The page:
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'green line'
'green line'

green line

review

eyeline 46 spring 2001 p 43

PIP MCMANUS: GREEN LINE

Review by KIM MAHOOD

The thing that first strikes you on walking into Pip McManus's exhibition Green Line is its beauty. The luscious ultramarine, viridian and cobalt glazes, the delicate intaglio leaf forms, the textures, the exquisite details. The leaves of fig, fern, bauhinia, olive, oleander, jacaranda, float beneath the glazed surfaces as if glimpsed under still water. These perfect burned negatives of the original vibrate with presence, the temporal leaf transformed into the permanent symbol.

For many years McManus has worked as a professional ceramicist, making commercial domestic pieces and executing a number of local commissions in Alice Springs and its environs. She is a consummate craftswoman, with the knowledge and skill to push and risk her medium. Her exhibition Green Line, is evidence of her recent shift towards using her craft as a vehicle to explore the ideas which have been subtly implicit in her work for some time.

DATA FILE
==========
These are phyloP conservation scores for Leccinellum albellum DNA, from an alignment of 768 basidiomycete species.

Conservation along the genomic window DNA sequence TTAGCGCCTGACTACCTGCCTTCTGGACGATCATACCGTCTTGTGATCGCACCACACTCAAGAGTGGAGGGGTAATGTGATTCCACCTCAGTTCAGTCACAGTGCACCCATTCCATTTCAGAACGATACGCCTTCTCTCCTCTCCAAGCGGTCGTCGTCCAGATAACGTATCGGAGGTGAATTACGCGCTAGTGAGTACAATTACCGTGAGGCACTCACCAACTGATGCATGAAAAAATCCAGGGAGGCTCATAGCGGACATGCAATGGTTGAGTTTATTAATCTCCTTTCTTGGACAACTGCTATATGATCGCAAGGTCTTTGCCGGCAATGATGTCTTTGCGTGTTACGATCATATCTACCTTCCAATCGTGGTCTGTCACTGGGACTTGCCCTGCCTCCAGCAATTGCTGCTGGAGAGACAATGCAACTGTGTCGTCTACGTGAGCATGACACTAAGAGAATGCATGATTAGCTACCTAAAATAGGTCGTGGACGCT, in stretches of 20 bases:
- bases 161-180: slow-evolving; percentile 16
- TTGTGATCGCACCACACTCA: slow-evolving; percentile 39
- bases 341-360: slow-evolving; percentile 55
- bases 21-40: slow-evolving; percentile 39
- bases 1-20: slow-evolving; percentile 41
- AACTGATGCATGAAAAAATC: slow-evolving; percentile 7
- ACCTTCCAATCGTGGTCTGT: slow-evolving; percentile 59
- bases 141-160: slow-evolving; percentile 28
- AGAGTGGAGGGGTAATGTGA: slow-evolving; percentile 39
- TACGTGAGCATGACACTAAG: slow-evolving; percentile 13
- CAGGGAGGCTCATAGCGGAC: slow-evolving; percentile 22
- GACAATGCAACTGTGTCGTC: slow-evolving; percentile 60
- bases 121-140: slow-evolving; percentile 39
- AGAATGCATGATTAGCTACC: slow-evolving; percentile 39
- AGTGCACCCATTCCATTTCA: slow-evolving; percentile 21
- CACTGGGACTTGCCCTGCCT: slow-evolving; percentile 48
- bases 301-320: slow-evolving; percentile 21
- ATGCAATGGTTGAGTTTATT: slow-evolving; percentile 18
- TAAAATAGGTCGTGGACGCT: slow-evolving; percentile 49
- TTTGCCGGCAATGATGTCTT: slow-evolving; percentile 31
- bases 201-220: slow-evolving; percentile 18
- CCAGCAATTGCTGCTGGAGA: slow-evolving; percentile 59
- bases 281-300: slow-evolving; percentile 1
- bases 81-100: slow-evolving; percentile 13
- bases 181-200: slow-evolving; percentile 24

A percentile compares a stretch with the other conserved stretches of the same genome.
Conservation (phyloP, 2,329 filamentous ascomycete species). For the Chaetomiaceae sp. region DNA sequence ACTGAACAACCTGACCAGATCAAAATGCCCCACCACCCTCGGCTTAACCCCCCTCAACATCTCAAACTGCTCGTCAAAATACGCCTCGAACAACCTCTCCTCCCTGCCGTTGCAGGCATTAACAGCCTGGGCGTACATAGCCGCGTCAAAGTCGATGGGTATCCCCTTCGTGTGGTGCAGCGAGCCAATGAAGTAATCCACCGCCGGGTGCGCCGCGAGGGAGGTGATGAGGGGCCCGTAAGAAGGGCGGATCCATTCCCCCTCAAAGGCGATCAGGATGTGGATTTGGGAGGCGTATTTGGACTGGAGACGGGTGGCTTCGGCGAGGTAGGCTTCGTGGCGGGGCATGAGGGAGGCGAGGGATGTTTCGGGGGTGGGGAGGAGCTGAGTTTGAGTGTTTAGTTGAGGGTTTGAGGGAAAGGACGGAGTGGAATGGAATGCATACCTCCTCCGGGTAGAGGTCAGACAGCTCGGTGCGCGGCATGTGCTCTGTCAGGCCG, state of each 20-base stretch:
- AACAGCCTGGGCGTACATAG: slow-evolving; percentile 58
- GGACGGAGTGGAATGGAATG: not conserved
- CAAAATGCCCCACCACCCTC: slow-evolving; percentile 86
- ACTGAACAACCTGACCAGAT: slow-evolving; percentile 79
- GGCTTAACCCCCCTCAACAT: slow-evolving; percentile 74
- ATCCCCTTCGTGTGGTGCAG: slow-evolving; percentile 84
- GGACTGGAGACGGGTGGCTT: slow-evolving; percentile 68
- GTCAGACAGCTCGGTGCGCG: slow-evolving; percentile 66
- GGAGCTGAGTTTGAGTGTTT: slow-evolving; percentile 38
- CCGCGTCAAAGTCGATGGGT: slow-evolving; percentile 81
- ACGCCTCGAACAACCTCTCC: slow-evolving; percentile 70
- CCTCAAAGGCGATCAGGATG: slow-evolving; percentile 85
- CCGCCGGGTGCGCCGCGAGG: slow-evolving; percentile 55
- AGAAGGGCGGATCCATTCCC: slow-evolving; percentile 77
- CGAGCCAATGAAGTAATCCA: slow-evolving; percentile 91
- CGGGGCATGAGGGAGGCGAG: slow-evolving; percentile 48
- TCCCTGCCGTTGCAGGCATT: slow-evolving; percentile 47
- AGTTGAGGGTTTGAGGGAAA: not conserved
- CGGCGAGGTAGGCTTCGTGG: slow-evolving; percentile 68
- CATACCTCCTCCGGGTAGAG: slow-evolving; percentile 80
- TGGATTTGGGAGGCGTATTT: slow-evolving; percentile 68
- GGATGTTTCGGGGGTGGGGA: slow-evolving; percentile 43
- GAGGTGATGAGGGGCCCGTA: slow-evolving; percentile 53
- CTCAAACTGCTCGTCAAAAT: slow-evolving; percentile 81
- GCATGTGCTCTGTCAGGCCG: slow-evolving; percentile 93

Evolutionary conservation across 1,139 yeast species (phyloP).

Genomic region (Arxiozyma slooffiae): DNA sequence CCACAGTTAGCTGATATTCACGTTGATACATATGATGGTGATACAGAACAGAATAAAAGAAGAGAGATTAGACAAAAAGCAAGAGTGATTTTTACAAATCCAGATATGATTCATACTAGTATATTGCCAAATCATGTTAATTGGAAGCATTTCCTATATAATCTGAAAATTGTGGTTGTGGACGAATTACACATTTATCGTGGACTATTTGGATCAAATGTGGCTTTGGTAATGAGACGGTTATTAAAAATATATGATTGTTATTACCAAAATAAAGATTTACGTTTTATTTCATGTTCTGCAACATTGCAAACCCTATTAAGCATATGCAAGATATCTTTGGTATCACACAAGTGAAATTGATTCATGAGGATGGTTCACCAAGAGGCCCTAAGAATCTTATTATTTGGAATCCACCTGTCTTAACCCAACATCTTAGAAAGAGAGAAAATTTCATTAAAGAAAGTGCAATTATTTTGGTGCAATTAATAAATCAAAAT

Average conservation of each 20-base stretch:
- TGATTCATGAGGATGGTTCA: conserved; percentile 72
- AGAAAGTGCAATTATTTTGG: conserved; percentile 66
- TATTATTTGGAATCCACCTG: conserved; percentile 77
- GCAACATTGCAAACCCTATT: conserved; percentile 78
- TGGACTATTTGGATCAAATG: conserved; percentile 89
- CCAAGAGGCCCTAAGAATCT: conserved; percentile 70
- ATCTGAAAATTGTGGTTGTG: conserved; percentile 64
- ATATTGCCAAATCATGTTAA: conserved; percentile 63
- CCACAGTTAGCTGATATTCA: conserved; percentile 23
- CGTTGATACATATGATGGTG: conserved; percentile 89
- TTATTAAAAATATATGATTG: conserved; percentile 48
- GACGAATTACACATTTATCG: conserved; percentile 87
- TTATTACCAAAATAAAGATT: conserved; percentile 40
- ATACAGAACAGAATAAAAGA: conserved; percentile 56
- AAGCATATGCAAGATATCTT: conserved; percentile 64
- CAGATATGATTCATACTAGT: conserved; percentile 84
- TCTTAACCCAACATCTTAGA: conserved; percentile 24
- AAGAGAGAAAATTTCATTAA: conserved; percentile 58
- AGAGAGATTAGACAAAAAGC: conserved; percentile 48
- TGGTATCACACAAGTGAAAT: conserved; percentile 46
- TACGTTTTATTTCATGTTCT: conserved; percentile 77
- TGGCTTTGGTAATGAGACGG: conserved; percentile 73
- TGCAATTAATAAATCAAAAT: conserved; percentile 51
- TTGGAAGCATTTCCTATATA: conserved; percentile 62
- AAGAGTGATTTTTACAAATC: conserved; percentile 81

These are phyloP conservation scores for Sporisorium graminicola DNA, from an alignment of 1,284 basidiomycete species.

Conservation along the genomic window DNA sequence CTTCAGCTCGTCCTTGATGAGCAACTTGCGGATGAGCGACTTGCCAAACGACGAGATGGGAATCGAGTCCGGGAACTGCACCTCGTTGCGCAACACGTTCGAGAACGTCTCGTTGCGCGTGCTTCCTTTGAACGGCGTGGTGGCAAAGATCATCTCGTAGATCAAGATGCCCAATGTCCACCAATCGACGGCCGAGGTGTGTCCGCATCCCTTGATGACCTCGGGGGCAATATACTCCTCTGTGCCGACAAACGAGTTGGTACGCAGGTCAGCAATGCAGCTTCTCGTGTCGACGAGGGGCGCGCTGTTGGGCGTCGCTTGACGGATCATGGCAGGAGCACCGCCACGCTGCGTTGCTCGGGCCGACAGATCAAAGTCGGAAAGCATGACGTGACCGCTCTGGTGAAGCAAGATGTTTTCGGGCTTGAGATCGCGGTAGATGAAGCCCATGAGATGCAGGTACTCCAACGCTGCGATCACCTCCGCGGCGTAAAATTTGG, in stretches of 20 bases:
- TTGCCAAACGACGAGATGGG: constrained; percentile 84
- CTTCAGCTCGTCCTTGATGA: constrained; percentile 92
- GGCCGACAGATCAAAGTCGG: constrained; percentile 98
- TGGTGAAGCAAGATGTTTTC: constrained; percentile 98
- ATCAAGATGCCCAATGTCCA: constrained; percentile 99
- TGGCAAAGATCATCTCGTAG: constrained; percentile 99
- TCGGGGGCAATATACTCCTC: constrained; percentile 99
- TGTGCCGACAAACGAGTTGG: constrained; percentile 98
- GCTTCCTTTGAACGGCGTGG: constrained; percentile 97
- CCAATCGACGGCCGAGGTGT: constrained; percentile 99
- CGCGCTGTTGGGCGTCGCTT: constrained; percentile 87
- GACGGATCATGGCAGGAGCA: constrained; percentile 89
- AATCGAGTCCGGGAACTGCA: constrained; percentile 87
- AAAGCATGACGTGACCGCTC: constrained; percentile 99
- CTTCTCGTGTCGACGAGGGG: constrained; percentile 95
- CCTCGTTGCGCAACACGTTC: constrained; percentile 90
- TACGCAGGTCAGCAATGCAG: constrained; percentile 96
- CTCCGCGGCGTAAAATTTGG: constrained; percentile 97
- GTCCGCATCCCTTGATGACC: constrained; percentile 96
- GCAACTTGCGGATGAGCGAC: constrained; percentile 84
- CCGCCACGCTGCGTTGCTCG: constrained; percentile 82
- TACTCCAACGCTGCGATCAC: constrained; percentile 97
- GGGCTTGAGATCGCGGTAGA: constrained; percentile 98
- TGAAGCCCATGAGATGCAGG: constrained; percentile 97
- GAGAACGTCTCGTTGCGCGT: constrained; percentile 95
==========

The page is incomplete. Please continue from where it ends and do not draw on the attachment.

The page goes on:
The seduction of texture, colour and detail, on closer examination, reveal an intention to address the big issues of our time, the weighty themes of genocide, displacement and dispossession. It is interesting that as a long time Centralian McManus directly addresses the local issues of white/aboriginal relations only once, in the final panel of a series. It is as if the years of living at the heart of the country, where the evidence of dispossession is a constant presence, have produced in the artist a poignant sense of its impact as a human phenomenon.